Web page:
A jungly rendition set in the rainforest of the popular “Old Lady Who Swallowed a Fly” rhyme
Publishers WeeklyMigrating to a rainforest setting, the creators of There Was a Coyote Who Swallowed a Flea present another wacky take on this tune. After swallowing his first victim (“I don't know why he swallowed the frog. What a hog!”), the googly-eyed monkey downs three animated cocoa beans “to sweeten the frog,” followed by a sequence of outlandish items and animals. Gray's digitally rendered illustrations alternately reveal the feasting monkey and the (remarkably) cheerful captives inside his stomach. Text and art deliver equal measures of over-the-top zaniness. Ages 4-9. (Mar.)
BooklistThe popular cumulative nonsense rhyme, "There Was an Old Lady Who Swallowed a Fly," is the inspiration for this fun parody. The digital artwork adds to the wild uproar with kinetic scenes of pop-eyed monsters that bump and squash each other and squawk through the jungle before an old monkey swallows them whole and mixes them together. The grotesque images, with the creatures and foods crowding into the monkey's ever-expanding belly, sometimes feel too packed, but the rhyming words, which stay true to the original song's rhythm, are fun for reading aloud: "I don't know why he swallowed the frog. / What a hog!" Young children will join in with slurping and burping noises of their own as they relish the repeated silly sounds and gross-out animal action.
Children's Literature - Mary Hynes-Berry"The Little Old Lady Who Swallowed A Fly" is a classic nonsense song that has invited all kinds of imitations. Lucille Colandro has the old lady toss down succeeding sea creatures, while Teri Sloat uses creatures from the Pacific Coast. Ward seems to have a similar kind of adaptation in mind as she has a monkey consume a host of living things from the rain forest. Steve Gray's illustrations have an exaggerated comic feel to assure that no one takes things too seriously. However, a little more rigor might have done a better job of honoring the rain forest motif. The things that the monkey swallows do not follow the order of increasing size in the original song. In fact cocoa and mangos get mixed with tapir, sloths, and frogs of indeterminate species. While it would make sense to have the mango swallowed for the sake of the fruit bat, who feast on it, that does not happen either. Reviewer: Mary Hynes-Berry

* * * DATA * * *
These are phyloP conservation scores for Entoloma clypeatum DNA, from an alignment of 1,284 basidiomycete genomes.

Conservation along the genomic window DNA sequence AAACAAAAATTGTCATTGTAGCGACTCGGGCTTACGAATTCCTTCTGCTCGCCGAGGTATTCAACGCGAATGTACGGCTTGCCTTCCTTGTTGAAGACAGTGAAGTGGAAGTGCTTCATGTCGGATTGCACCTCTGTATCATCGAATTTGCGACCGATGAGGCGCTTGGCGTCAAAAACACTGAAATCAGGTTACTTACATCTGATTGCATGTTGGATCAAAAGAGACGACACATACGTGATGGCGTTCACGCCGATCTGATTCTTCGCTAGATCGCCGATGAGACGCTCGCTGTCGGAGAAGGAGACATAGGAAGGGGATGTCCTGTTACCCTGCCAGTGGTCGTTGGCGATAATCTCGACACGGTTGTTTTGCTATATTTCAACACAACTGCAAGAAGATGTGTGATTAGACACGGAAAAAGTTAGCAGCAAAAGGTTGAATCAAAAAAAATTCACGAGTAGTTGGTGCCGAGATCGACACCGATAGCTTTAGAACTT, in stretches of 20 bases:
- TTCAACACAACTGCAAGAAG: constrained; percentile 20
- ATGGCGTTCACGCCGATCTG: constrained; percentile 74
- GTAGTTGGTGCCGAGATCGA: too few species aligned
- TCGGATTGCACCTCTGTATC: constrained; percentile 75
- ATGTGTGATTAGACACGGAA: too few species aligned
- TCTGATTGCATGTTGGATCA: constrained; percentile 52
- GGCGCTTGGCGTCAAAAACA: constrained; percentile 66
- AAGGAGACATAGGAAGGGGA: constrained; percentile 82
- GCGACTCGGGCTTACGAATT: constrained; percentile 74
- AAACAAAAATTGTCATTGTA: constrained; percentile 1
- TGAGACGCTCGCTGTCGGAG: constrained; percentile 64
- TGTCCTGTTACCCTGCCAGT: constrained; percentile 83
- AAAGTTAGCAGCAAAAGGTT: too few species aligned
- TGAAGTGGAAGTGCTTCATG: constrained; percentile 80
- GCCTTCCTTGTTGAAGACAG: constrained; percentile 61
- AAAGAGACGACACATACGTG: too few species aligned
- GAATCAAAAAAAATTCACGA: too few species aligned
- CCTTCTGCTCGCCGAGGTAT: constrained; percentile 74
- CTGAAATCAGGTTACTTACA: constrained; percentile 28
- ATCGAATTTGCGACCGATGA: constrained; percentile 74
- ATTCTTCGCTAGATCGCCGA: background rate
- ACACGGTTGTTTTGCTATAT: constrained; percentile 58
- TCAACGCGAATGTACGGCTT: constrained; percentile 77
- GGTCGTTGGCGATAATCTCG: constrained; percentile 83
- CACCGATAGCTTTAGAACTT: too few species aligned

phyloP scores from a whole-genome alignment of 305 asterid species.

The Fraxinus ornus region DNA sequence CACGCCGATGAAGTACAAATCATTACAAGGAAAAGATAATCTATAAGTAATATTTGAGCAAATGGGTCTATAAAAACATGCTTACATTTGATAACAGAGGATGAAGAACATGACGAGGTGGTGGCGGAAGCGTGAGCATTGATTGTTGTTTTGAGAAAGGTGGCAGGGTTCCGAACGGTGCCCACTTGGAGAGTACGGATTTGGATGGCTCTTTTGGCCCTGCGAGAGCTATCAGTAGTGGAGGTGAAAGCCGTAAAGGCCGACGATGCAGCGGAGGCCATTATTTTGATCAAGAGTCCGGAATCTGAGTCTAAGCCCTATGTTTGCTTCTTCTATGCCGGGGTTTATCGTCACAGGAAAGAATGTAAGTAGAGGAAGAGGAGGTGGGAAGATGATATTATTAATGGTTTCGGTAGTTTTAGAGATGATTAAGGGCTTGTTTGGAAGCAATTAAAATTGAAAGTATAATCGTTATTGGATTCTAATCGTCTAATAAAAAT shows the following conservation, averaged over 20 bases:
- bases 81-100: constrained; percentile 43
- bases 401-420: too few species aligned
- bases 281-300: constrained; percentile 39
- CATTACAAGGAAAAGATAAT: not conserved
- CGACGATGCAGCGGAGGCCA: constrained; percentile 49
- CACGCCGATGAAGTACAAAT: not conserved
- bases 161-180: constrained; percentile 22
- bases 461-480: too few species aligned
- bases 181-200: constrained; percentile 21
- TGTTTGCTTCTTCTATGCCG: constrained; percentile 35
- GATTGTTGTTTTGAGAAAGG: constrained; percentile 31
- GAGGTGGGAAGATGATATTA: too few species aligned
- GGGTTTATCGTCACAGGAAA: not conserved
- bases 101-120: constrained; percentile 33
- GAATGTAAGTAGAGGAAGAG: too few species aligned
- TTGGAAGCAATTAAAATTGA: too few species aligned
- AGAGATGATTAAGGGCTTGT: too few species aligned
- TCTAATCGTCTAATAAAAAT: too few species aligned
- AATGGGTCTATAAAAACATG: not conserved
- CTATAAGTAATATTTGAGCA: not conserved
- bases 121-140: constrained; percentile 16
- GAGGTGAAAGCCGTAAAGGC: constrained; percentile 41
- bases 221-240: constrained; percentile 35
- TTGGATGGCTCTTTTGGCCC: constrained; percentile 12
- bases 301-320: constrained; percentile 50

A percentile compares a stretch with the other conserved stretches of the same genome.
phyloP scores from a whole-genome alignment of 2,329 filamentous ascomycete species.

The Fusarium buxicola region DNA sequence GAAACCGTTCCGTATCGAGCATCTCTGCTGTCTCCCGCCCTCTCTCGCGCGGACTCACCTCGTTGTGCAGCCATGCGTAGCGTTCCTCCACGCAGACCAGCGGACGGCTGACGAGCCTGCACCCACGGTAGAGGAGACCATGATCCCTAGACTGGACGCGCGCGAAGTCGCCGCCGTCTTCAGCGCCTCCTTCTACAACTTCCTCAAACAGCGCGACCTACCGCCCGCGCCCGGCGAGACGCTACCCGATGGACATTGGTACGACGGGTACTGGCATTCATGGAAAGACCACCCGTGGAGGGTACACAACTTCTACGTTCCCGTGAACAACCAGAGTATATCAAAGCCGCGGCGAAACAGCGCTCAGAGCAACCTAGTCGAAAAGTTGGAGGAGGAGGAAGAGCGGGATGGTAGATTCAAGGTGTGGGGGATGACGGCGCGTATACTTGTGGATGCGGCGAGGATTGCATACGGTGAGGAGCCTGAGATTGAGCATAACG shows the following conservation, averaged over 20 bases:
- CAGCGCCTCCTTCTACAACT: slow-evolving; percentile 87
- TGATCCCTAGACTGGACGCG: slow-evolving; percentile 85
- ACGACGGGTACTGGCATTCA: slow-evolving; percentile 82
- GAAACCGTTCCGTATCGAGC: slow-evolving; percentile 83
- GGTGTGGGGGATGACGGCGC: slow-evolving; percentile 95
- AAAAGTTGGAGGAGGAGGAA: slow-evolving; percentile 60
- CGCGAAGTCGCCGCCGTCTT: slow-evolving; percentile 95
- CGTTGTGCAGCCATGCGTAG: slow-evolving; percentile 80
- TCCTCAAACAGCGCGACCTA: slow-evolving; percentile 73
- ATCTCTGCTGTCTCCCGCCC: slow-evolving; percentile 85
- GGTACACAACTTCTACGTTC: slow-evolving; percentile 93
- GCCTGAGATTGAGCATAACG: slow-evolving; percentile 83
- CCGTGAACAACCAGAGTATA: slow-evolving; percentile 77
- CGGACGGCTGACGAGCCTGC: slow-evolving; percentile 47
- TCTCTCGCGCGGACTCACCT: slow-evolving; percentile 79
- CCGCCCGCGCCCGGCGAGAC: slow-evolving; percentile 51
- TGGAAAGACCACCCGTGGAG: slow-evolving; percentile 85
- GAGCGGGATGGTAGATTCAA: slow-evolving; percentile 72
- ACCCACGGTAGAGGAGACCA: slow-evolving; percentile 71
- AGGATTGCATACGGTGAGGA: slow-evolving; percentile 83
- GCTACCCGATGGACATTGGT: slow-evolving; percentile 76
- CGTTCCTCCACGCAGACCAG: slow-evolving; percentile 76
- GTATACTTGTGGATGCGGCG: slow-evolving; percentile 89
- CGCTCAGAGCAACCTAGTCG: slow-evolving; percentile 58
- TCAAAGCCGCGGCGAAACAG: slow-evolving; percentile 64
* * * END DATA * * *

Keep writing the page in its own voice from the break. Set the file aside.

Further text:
Kirkus ReviewsOld monkey swallows bits and pieces of the rainforest to a cumulative refrain, a rhythm and melody straight from that little old lady: "He swallowed the toucan to squawk at the bat. / He swallowed the bat right after the cocoa. / He swallowed the cocoa to sweeten the frog. / I don't know why he swallowed the frog. / What a hog!" Gray's shiny digital illustrations show the eater so fat in the end that the only movement possible is his stomach's "rumble rumble rumble... / Yours would too... // if you swallowed a jungle!" There is no regurgitation here, just an inside view of the googly-eyed cocoa, mango, vine, toucan, iguana, leopard, sloth, tapir, crocodile, etc., all alert and smiling crazily. Ward uses a few too many creatures to maintain the attention of the toddler-and-preschool group, which would be the standard audience for the rhyme, but older children familiar with the original can wink at the slick, goofy art and enjoy the over-the-top comic scenario, perhaps as part of a rainforest unit. (Picture book. 5-8)
Booklist ReviewThe popular cumulative nonsense rhyme, "There Was an Old Lady Who Swallowed a Fly" is the inspiration for this fun parody. The digital artwork adds to the wild uproar with kinetic scenes of pop-eyed monsters that bump and squash each other and squawk through the jungle before an old monkey swallows them whole and mixes them together. The grotesque images, with the creatures and foods crowding into the monkey's ever-expanding belly, sometimes feel too packed, but the rhyming words, which stay...
- Amazon Childrens Publishing
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- Product dimensions:
- 9.10(w) x 10.60(h) x 0.30(d)
- Age Range:
- 5 - 8 Years
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